Then, blessed by that muse of wit that sometimes descends even to the gutter, the White Woman looked at Wally's T-shirt—white block letters on a pure black background reading "DIE YUPPIE SCUM!"—and uttered, "That's cute."

I dragged Wally away before mayhem erupted, toward the group I assumed to be surrounding our host.

One hand searched like a living creature through a phalanx of backs ranged before us until fingertips touched my chin. The various backs between us were divided, and Alistair's face popped out, mostly eyes and cheekbones.

"Welcome to Mother Gin Sling's!" he shouted. Then glancing seductively as he could at Wally: "Mother Gin Sling's never closes!"

The others were swept away and the two of us engulfed in Alistair's army, leggy ambience. He gestured at a large fake Louis Quinze
fauteuil
, onto which he dropped.

"Dearest Cuz." Alistair smiled benevolently upon me, at the same time gesturing in the direction of two stools he wanted us to pull up and sit upon so as to be closer to him. "And you, Wallace, you shockingly handsome child stolen by my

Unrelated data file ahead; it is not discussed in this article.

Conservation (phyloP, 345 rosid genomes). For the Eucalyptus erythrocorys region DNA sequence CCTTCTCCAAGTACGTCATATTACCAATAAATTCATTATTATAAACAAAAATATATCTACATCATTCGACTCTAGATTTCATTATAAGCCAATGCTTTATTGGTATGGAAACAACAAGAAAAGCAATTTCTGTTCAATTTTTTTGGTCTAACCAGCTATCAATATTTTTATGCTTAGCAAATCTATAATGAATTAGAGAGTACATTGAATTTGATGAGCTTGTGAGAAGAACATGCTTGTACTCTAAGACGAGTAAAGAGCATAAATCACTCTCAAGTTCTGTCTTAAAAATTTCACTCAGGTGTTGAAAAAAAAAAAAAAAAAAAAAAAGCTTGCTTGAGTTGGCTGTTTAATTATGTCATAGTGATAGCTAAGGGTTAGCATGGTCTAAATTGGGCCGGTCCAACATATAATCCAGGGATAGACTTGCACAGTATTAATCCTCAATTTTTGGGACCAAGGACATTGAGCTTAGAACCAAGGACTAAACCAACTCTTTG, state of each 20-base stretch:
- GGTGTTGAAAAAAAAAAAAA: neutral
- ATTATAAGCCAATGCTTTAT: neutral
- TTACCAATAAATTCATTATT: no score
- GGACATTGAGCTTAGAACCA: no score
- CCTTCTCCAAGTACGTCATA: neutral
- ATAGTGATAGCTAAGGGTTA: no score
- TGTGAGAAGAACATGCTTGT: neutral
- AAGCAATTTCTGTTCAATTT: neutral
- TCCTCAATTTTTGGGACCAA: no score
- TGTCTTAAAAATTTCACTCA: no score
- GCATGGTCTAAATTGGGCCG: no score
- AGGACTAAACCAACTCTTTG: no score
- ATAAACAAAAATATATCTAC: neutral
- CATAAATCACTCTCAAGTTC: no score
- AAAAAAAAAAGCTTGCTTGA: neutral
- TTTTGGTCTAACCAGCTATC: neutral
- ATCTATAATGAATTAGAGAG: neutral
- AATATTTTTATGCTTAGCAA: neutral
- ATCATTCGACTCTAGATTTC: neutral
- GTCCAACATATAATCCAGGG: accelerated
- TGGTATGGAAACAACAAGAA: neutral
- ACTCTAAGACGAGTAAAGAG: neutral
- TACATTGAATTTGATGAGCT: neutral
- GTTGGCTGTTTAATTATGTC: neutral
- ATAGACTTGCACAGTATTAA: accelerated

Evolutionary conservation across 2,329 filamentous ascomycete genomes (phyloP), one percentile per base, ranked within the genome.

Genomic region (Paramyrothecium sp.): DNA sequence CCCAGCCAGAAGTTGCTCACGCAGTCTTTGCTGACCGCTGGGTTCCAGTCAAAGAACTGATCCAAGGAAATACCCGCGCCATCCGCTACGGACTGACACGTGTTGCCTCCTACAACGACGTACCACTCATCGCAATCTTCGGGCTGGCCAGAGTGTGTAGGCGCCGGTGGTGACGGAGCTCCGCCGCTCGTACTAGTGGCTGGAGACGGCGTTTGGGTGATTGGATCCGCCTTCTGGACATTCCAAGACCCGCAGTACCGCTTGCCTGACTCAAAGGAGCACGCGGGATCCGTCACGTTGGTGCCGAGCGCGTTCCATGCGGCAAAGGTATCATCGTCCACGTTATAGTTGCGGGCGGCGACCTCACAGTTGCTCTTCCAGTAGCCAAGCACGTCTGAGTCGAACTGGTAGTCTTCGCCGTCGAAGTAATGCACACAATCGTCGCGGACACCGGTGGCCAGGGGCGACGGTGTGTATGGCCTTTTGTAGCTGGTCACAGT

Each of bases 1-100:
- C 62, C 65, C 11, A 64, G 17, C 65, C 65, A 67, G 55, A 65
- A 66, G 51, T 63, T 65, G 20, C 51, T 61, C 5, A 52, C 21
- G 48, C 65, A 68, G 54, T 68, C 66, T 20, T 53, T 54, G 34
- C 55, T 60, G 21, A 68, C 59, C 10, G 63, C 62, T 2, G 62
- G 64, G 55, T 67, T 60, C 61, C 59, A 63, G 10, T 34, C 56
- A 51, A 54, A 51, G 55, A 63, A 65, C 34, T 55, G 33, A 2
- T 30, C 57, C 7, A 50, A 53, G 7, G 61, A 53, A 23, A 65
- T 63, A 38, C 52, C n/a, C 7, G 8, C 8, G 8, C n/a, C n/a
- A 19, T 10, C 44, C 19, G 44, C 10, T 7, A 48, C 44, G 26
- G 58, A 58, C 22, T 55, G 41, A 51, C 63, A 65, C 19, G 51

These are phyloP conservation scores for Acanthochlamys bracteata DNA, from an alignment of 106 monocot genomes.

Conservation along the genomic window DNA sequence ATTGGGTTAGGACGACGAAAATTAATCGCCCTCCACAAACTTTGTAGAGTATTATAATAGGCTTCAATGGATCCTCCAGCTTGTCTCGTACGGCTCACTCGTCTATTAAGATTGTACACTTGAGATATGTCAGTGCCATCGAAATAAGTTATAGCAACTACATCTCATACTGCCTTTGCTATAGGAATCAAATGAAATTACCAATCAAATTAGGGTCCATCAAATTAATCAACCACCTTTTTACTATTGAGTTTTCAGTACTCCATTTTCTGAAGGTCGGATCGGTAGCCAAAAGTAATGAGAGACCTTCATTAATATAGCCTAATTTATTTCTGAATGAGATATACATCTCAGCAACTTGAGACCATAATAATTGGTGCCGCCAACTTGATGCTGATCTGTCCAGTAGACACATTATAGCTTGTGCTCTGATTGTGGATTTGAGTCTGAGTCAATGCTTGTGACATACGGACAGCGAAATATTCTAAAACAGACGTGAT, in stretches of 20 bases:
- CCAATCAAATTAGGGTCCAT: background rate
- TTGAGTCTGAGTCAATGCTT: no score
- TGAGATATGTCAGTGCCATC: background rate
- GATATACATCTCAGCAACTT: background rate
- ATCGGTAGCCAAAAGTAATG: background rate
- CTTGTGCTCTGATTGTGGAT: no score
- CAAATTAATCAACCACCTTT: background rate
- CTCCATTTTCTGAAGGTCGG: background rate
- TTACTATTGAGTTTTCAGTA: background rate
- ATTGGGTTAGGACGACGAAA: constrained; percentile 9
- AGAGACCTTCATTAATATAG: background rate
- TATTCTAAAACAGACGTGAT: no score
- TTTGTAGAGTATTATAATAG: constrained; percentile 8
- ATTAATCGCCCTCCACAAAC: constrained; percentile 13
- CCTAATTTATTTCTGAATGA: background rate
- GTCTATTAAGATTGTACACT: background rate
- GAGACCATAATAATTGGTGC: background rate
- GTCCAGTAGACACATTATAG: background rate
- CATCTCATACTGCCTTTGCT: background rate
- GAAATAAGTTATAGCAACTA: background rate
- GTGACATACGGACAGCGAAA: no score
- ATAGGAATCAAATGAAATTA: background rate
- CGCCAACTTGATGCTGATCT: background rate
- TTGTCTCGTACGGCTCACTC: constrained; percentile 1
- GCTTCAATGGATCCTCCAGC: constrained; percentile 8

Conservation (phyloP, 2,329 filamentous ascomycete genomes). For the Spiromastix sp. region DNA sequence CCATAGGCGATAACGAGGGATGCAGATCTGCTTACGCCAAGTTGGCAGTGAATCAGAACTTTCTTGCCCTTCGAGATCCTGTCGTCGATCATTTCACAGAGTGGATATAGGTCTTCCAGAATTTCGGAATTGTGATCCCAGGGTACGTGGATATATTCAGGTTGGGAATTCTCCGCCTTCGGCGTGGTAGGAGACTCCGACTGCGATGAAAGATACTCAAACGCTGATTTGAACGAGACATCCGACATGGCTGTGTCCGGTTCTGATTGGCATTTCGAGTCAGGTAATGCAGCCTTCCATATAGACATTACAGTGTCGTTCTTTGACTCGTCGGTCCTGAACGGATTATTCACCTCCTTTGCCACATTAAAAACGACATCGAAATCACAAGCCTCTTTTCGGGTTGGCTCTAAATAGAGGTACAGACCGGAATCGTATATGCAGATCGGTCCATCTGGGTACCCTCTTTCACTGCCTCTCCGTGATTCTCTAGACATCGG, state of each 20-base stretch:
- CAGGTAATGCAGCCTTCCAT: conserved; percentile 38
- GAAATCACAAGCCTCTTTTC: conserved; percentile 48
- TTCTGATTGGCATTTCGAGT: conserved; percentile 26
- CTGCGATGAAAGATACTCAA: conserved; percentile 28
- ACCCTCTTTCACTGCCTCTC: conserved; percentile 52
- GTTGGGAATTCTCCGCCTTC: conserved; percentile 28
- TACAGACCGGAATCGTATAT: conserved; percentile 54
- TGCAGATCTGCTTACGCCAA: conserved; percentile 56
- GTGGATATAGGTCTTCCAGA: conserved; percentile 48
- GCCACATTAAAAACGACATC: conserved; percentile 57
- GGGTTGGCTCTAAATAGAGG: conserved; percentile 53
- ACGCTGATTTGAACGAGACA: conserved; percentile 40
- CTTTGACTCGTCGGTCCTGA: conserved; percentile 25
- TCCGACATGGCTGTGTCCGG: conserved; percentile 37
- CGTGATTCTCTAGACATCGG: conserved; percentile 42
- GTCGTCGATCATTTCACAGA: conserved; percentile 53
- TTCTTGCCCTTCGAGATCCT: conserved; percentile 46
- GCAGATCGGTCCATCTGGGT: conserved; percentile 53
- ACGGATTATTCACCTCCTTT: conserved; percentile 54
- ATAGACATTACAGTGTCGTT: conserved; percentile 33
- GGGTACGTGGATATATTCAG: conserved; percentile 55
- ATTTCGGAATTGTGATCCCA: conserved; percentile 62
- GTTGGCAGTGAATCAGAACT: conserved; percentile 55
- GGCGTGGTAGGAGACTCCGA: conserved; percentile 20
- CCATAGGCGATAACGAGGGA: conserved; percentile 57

cousin au second degré
out of your happy bassinet," gesturing for Wally to do the same. "How sweet of you to come celebrate with me. How beyond sweet!"

I was always surprised how Wally—who dishes Alistair to filth behind his back—simply basked almost openmouthed in his presence. Hypnosis, Wally always insisted, and it was true that he usually snapped out of it, if not completely, within five or ten minutes.

"How especially sweet of you," Alistair went on, "since I know you have Serious Business to attend to tonight—the demonstration," he said. "I know you especially, Wallace dear, must be itching to get out of this lumber room of deadwood and get over there with all your young and angry little friends."

I was checking Alistair over. He looked no worse tonight than he had recently—indeed, somewhat better. I decided he was wearing cosmetics.